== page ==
LAWRENCE, Kan. (AP) — Some state agencies are looking to the University of Kansas Medical Center for help in training more psychiatrists to address a widespread shortage, but school officials say doing so will be neither cheap nor easy.
A consultant hired by the Kansas Department for Aging and Disability Services — which manages three hospitals and contracts with 27 community mental health centers — concluded that the agency needs to budget for more than three extra psychiatrists to meet its service needs.
“The problem with that is we can’t even come close to filling the psychiatrists that we have budgeted,” Shawn Sullivan, the department’s secretary, told the Lawrence Journal-World (http://bit.ly/1aHSNaW ).
All but five Kansas counties — Douglas, Johnson, Sedgwick, Shawnee and Wyandotte — are federally designated as mental health professional shortage areas.
Rural areas especially are having trouble attracting psychiatrists because the incomes are lower, there are fewer jobs available for working spouses and there is “less of a community of doctors,” making practice more difficult without a professional network, said William F. Gabrielli, chairman of the psychiatry department at KU Medical Center.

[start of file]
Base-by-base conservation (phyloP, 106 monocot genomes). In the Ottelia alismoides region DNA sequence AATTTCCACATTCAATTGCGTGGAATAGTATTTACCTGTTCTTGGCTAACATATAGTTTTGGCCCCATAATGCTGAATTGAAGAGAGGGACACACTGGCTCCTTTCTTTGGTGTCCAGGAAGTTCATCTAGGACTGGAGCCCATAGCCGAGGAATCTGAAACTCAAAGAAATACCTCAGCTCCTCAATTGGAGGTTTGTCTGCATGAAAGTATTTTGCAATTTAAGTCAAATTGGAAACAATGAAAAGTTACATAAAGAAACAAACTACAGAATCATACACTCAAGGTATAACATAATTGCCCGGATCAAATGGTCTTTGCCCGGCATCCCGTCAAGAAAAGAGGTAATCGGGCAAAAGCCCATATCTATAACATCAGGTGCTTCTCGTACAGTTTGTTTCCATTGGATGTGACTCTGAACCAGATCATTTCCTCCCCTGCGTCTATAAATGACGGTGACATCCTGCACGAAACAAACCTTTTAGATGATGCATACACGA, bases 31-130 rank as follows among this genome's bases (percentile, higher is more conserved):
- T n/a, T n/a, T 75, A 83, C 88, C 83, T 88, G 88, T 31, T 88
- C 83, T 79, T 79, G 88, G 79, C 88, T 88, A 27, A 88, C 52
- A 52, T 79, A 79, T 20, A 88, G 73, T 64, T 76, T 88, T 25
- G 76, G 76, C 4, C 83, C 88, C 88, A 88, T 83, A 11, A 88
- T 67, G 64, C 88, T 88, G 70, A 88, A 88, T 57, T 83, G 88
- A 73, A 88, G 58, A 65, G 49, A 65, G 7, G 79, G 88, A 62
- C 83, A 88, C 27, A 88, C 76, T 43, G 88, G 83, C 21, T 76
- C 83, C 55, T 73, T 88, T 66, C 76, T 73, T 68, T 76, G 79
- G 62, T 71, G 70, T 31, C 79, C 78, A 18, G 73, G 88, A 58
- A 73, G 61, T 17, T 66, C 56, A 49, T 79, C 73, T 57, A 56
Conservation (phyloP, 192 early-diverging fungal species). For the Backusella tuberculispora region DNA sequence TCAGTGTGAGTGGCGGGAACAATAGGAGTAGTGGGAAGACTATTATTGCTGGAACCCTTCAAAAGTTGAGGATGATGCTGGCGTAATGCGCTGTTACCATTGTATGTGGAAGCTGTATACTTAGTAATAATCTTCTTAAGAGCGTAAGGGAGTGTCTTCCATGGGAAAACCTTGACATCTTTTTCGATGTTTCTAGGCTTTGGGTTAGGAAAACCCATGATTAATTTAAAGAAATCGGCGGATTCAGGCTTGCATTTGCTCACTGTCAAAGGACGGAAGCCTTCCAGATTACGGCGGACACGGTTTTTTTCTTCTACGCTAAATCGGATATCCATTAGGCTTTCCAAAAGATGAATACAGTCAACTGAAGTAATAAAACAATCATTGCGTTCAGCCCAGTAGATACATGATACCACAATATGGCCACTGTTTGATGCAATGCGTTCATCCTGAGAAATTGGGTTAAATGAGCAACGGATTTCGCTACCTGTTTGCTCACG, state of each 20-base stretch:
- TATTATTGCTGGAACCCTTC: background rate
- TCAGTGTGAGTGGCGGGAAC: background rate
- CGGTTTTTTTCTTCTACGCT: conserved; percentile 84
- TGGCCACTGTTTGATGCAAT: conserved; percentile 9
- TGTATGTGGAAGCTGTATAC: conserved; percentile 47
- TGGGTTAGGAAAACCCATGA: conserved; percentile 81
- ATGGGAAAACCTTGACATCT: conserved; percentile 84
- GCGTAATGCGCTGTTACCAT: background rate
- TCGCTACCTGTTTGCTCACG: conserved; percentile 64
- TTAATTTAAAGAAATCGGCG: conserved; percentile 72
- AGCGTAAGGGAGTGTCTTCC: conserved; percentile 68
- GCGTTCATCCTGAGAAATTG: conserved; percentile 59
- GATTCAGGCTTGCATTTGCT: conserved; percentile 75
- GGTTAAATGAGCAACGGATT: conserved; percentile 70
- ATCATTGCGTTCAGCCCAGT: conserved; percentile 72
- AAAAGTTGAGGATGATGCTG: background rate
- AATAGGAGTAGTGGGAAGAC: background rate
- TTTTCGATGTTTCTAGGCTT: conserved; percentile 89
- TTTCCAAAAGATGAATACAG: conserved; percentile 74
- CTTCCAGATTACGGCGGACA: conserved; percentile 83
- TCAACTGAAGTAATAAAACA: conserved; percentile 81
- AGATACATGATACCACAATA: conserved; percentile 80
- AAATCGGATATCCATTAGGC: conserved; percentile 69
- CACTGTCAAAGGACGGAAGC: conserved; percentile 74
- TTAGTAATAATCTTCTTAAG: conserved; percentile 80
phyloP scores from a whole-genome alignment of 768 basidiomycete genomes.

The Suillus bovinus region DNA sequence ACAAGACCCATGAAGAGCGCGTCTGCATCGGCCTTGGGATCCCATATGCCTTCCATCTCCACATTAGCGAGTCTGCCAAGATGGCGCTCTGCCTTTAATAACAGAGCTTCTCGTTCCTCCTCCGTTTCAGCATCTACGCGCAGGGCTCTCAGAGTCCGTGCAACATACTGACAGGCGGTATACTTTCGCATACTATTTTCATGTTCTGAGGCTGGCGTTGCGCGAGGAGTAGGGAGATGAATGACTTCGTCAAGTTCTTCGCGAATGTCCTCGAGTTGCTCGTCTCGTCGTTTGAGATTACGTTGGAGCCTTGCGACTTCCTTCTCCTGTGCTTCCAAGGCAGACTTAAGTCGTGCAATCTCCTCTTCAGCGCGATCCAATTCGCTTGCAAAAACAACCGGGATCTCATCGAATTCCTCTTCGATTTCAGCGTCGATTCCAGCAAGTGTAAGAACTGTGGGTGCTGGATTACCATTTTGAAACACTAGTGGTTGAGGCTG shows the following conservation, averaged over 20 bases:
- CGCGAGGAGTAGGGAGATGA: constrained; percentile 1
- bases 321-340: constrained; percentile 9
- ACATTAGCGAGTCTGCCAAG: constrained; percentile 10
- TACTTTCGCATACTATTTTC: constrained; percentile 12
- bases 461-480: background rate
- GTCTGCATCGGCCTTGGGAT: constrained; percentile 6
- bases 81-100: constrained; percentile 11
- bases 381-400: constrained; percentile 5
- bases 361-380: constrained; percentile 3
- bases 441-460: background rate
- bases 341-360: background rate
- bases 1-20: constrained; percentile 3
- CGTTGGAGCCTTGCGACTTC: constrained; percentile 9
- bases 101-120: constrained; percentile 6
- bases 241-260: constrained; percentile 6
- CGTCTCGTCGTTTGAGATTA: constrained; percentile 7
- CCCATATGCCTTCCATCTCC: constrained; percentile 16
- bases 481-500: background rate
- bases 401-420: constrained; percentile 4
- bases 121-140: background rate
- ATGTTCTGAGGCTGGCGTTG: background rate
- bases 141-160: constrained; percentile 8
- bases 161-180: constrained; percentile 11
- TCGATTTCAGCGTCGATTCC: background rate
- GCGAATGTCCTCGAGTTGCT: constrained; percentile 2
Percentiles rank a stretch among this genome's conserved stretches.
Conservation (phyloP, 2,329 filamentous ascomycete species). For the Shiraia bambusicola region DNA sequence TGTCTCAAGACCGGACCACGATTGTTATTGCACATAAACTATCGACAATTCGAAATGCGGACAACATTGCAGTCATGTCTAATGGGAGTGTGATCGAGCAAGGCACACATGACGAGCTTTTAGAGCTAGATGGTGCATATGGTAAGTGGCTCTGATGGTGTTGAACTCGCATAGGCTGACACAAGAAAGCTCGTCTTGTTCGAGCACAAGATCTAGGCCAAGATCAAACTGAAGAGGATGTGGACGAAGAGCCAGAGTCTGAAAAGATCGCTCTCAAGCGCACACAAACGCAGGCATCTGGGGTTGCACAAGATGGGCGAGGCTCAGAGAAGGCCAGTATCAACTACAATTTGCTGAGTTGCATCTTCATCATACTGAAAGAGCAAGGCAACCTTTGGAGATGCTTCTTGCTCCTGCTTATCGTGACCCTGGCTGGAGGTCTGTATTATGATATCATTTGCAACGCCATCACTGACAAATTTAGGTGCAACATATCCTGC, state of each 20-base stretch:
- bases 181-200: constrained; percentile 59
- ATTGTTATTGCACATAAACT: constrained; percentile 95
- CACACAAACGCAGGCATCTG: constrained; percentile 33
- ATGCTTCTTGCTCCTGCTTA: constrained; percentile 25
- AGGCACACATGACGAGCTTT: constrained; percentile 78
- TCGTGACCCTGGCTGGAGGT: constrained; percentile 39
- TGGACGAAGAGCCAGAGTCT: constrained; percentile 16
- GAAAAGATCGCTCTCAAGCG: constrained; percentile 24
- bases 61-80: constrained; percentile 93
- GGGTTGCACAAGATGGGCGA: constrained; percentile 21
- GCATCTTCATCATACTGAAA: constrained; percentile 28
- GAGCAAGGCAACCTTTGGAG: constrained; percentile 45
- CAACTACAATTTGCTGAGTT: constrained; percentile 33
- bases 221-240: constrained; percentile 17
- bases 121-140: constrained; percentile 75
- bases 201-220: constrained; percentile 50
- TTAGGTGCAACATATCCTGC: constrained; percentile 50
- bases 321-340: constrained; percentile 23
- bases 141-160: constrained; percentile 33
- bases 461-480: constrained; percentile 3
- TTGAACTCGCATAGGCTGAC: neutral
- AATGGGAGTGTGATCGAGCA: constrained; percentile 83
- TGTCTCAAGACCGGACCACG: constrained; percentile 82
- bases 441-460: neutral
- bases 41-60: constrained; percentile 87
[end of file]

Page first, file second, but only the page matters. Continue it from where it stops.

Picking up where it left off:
Contributing to the psychiatrist shortage are the loss of Topeka’s Menninger Clinic, a world-renowned psychiatric clinic that moved to Houston in 2003, he said, and changes in a state program that once provided incentives for psychiatry students who promised to work in underserved areas after graduation.
That program has been narrowed by the state to exclude psychiatry and other specialties, Gabrielli said.
Sullivan’s department and other state agencies can meet their mental health needs in the short term by telemedicine, Sullivan said. But in the long run there needs to be an increase in the psychiatrists coming out of KU Medical Center, the state’s only public medical school, he said.
The school currently has about 10 general psychiatry residencies for each year’s class, a small fraction of the total medical residencies there, Gabrielli said. Each psychiatry residence costs the medical center about $100,000.
“People have come to me and asked, ‘Can you add another 10 doctors?'” Gabrielli said. “That would be a huge undertaking.”
Information from: Lawrence (Kan.) Journal-World, http://www.ljworld.com